REHOVOT, Israel, February 26, 1998--One of the most bizarre premises of quantum theory, which has long fascinated philosophers and physicists alike, states that by the very act of watching, the observer affects the observed reality.
In a study reported in the February 26 issue of Nature (Vol. 391, pp. 871-874), researchers at the Weizmann Institute of Science have now conducted a highly controlled experiment demonstrating how a beam of electrons is affected by the act of being observed. The experiment revealed that the greater the amount of "watching," the greater the observer's influence on what actually takes place.
The research team headed by Prof. Mordehai Heiblum, included Ph.D. student Eyal Buks, Dr. Ralph Schuster, Dr. Diana Mahalu and Dr. Vladimir Umansky. The scientists, members of the Condensed Matter Physics Department, work at the Institute's Joseph H. and Belle R. Braun Center for Submicron Research.
When a quantum "observer" is watching Quantum mechanics states that particles can also behave as waves. This can be true for electrons at the submicron level, i.e., at distances measuring less than one micron, or one thousandth of a millimeter. When behaving as waves, they can simultaneously pass through several openings in a barrier and then meet again at the other side of the barrier. This "meeting" is known as interference.
Strange as it may sound, interference can only occur when no one is watching. Once an observer begins to watch the particles going through the openings, the picture changes dramatically: if a particle can be seen going through one opening, then it's clear it didn't go through another. In other words, when under observation, electrons are being "forced" to behave like particles and not like waves. Thus the mere act of observation affects the experimental findings.
To demonstrate this, Weizmann Institute researchers built a tiny device measuring less than one micron in size, which had a barrier with two openings. They then sent a current of electrons towards the barrier. The "observer" in this experiment wasn't human. Institute scientists used for this purpose a tiny but sophisticated electronic detector that can spot passing electrons. The quantum "observer's" capacity to detect electrons could be altered by changing its electrical conductivity, or the strength of the current passing through it.
Apart from "observing," or detecting, the electrons, the detector had no effect on the current. Yet the scientists found that the very presence of the detector-"observer" near one of the openings caused changes in the interference pattern of the electron waves passing through the openings of the barrier. In fact, this effect was dependent on the "amount" of the observation: when the "observer's" capacity to detect electrons increased, in other words, when the level of the observation went up, the interference weakened; in contrast, when its capacity to detect electrons was reduced, in other words, when the observation slackened, the interference increased.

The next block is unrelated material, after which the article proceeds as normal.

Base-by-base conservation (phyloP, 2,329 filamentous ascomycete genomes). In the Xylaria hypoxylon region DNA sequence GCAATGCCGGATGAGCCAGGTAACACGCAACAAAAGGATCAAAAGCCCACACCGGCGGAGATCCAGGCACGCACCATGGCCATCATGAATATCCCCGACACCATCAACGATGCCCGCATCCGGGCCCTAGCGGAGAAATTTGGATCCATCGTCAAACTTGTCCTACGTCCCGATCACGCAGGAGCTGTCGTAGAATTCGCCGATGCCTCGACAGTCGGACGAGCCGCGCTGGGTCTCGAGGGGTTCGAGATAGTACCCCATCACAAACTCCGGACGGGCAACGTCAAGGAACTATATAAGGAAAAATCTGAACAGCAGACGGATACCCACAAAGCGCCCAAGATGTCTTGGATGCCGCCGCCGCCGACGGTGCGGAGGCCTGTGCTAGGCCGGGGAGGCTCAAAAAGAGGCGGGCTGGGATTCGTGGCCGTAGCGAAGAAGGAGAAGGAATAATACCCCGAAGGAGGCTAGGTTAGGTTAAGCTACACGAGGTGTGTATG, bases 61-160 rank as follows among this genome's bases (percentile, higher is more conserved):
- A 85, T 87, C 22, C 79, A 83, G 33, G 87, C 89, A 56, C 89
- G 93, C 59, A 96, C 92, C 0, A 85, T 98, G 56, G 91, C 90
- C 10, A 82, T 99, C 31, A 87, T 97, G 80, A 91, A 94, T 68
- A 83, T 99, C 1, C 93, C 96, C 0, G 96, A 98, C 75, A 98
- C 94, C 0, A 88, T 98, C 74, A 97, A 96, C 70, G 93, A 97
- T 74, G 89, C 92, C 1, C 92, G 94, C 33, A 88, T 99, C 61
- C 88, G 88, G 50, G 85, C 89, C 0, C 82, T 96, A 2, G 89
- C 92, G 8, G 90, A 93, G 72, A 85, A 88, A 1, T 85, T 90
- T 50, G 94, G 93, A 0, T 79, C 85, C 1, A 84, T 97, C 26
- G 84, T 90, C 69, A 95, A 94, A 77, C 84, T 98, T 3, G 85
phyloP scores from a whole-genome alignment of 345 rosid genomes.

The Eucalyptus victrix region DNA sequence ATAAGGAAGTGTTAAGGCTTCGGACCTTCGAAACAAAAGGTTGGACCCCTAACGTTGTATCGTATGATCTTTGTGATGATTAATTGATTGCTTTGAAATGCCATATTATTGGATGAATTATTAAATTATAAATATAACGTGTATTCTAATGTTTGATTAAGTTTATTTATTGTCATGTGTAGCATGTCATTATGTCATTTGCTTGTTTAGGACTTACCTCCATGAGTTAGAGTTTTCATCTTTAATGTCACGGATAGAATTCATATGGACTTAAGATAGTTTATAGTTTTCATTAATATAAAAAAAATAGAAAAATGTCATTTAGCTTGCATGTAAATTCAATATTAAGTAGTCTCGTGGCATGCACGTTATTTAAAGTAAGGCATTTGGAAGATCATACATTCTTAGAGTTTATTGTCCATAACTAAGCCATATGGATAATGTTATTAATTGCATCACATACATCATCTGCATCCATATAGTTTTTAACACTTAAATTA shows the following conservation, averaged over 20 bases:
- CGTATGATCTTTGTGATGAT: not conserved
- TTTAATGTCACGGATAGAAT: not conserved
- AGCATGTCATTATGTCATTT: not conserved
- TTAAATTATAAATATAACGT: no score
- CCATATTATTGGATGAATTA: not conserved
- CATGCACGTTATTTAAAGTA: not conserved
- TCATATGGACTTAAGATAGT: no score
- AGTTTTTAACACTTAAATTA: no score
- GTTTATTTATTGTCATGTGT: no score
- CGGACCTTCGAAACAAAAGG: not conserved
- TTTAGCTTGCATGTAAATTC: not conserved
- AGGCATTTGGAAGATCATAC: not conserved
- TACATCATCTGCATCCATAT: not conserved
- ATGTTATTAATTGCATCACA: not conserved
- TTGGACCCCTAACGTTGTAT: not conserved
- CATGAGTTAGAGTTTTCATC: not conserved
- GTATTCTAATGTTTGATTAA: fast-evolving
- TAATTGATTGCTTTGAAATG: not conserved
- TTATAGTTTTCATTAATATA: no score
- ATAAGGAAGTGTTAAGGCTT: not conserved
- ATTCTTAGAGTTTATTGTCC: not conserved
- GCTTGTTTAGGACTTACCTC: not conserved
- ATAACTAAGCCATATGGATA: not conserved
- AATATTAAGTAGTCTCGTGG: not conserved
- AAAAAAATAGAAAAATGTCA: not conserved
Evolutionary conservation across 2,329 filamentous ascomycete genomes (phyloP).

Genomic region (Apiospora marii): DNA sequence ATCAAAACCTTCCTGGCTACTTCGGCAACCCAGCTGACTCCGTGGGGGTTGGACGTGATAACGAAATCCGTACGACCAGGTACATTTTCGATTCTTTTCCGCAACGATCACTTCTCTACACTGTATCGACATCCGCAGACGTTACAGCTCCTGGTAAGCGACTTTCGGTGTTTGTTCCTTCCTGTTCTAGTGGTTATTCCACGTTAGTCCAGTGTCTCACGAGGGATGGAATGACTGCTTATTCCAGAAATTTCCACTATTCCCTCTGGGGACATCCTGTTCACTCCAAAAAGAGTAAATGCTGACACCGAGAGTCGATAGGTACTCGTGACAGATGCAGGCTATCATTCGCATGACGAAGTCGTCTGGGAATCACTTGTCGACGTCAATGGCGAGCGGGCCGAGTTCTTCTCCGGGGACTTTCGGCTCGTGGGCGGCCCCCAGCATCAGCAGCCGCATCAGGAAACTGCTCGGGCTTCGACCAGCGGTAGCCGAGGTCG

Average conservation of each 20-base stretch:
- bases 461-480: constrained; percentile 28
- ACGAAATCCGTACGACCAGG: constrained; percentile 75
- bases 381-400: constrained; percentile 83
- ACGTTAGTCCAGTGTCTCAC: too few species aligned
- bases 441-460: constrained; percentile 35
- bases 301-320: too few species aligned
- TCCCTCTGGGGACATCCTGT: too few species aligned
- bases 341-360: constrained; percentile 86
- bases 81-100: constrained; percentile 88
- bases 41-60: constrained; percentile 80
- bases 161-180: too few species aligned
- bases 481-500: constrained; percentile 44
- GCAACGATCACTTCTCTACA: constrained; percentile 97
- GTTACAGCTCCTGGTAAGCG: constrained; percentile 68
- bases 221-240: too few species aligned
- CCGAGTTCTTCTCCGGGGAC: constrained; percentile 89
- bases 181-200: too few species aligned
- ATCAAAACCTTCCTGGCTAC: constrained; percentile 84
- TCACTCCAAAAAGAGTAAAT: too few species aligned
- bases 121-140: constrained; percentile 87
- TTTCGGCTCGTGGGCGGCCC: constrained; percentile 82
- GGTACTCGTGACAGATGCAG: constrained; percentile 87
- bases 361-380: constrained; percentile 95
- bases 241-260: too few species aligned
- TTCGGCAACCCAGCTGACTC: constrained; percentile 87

Thus, by controlling the properties of the quantum observer the scientists managed to control the extent of its influence on the electrons' behavior. The theoretical basis for this phenomenon was developed several years ago by a number of physicists, including Dr. Adi Stern and Prof. Yoseph Imry of the Weizmann Institute of Science, together with Prof. Yakir Aharonov of Tel Aviv University. The new experimental work was initiated following discussions with Weizmann Institute's Prof. Shmuel Gurvitz, and its results have already attracted the interest of theoretical physicists around the world and are being studied, among others, by Prof. Yehoshua Levinson of the Weizmann Institute.
The experiment's finding that observation tends to kill interference may be used in tomorrow's technology to ensure the secrecy of information transfer. This can be accomplished if information is encoded in such a way that the interference of multiple electron paths is needed to decipher it. "The presence of an eavesdropper, who is an observer, although an unwanted one, would kill the interference," says Prof. Heiblum. "This would let the recipient know that the message has been intercepted."
On a broader scale, the Weizmann Institute experiment is an important contribution to the scientific community's efforts aimed at developing quantum electronic machines, which may become a reality in the next century. This radically new type of electronic equipment may exploit both the particle and wave nature of electrons at the same time and a greater understanding of the interplay between these two characteristics are needed for the development of this equipment. Such future technology may, for example, open the way to the development of new computers whose capacity will vastly exceed that of today's most advanced machines.
This research was funded in part by the Minerva Foundation, Munich, Germany. Prof. Imry holds the Max Planck Chair of Quantum Physics and heads the Albert Einstein Minerva Center for Theoretical Physics.
The Weizmann Institute of Science, in Rehovot, Israel, is one of the world's foremost centers of scientific research and graduate study. Its 2,400 scientists, students, technicians, and engineers pursue basic research in the quest for knowledge and the enhancement of the human condition. New ways of fighting disease and hunger, protecting the environment, and harnessing alternative sources of energy are high priorities.